If you sell e-cigarettes (or any other tobacco products), you must comply with federal, state, and local laws and regulations for retailers.
These laws are designed to curb the use of e-cigarettes and make them less attractive to youth.
If you want to open a vape shop or a business that sells e-cigarettes, here’s what you need to know about licensing requirements.
What are e-cigarettes?
E-cigarettes or vaping products use a battery to heat up liquid that usually contains nicotine, flavorings, and other additives. Users inhale this aerosol into their lungs. E-cigarettes can also be used to deliver cannabinoids such as marijuana, and other drugs.
E-cigarettes come in different shapes and sizes. Some e-cigarettes look like regular cigarettes, cigars, or pipes or other everyday items (e.g., pens and flash drives). These devices also have a variety of names, including e-cigs, vapes, vape pens, dab pens, tanks, mods, pro-mods, and electronic nicotine delivery systems (ENDS).
Changing regulatory landscape
E-cigarettes have surged in use in the past decade, and the retail regulatory landscape has changed rapidly to keep pace.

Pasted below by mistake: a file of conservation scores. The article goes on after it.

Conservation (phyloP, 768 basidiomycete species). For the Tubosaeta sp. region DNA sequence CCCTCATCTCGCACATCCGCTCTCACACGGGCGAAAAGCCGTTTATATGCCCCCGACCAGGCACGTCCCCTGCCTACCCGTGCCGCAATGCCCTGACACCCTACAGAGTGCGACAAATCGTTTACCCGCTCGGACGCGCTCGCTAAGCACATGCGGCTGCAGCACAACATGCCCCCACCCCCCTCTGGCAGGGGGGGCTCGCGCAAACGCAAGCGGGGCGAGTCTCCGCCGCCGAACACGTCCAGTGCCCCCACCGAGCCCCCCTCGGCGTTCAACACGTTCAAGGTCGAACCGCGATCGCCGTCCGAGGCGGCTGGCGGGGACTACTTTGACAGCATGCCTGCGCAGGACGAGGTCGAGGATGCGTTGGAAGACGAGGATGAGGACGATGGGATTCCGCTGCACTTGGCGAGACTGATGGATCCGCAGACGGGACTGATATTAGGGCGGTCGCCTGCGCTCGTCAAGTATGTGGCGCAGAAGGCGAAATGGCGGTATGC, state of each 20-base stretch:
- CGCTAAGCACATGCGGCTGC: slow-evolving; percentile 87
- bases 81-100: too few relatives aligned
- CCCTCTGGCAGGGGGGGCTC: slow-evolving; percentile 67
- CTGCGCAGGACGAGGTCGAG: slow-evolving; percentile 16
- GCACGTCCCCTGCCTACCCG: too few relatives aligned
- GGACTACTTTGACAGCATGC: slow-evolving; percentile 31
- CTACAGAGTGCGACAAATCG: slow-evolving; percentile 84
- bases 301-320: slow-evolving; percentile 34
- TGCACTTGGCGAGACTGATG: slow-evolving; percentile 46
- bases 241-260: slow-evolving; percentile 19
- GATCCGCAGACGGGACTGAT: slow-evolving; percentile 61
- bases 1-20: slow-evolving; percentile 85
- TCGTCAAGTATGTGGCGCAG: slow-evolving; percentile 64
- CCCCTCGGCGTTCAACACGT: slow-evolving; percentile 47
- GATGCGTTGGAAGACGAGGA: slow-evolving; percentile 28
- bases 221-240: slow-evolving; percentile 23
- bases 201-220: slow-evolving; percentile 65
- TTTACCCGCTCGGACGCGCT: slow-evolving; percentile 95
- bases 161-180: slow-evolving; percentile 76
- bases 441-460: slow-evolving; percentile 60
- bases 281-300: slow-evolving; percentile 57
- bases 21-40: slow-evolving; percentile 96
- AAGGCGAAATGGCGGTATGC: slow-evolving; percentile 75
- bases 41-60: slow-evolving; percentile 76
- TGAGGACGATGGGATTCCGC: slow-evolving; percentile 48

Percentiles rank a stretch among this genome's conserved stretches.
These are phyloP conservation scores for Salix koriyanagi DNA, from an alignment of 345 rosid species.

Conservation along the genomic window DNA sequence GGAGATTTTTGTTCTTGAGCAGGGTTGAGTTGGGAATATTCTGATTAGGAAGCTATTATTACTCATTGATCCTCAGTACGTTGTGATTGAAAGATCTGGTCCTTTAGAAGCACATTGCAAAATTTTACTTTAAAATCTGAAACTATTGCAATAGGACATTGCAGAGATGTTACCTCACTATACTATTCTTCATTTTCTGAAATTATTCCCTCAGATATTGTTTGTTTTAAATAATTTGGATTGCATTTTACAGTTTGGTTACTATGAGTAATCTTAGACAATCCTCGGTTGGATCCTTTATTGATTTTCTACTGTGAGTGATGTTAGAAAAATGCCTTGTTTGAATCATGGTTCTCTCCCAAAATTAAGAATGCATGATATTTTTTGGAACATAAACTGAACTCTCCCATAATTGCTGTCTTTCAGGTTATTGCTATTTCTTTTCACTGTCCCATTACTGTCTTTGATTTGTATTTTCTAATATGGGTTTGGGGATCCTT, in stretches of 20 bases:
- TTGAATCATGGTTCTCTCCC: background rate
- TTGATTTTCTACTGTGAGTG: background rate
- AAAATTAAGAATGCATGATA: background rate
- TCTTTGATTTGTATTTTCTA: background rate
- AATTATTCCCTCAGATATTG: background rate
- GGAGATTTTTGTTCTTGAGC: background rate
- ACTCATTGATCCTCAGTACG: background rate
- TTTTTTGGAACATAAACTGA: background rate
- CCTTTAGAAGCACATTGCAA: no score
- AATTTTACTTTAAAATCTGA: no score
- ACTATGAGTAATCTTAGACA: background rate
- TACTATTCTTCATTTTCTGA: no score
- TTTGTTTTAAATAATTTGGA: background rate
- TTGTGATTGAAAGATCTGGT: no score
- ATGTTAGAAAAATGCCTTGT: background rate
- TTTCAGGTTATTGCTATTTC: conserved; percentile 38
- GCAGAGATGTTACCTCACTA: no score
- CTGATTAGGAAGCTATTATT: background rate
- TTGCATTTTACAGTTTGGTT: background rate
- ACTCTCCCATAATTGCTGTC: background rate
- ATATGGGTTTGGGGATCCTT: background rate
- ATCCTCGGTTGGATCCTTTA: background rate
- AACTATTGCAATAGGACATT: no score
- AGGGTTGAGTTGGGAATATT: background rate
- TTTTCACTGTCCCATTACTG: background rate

In December 2019, the Federal Food, Drug, and Cosmetic Act was amended to raise the minimum age for the sale of tobacco products from 18 to 21 years, making it illegal to sell these products — including e-cigarettes — to anyone under 21. The Act also applies to active-duty military personnel or veterans aged 18 to 20.
The law evolved again in 2020, when the Food and Drug Administration (FDA) moved to limit children’s access to certain flavored e-cigarette products, including fruit and mint. At that time, the FDA finalized an enforcement policy that required companies to cease manufacturing, distributing, and selling these products within 30 days or risk enforcement actions. The policy does not apply to non-cartridge-based disposable products.
In recent years, some U.S. states and cities have also moved to impose flavor and online sales bans for e-cigarettes and related products.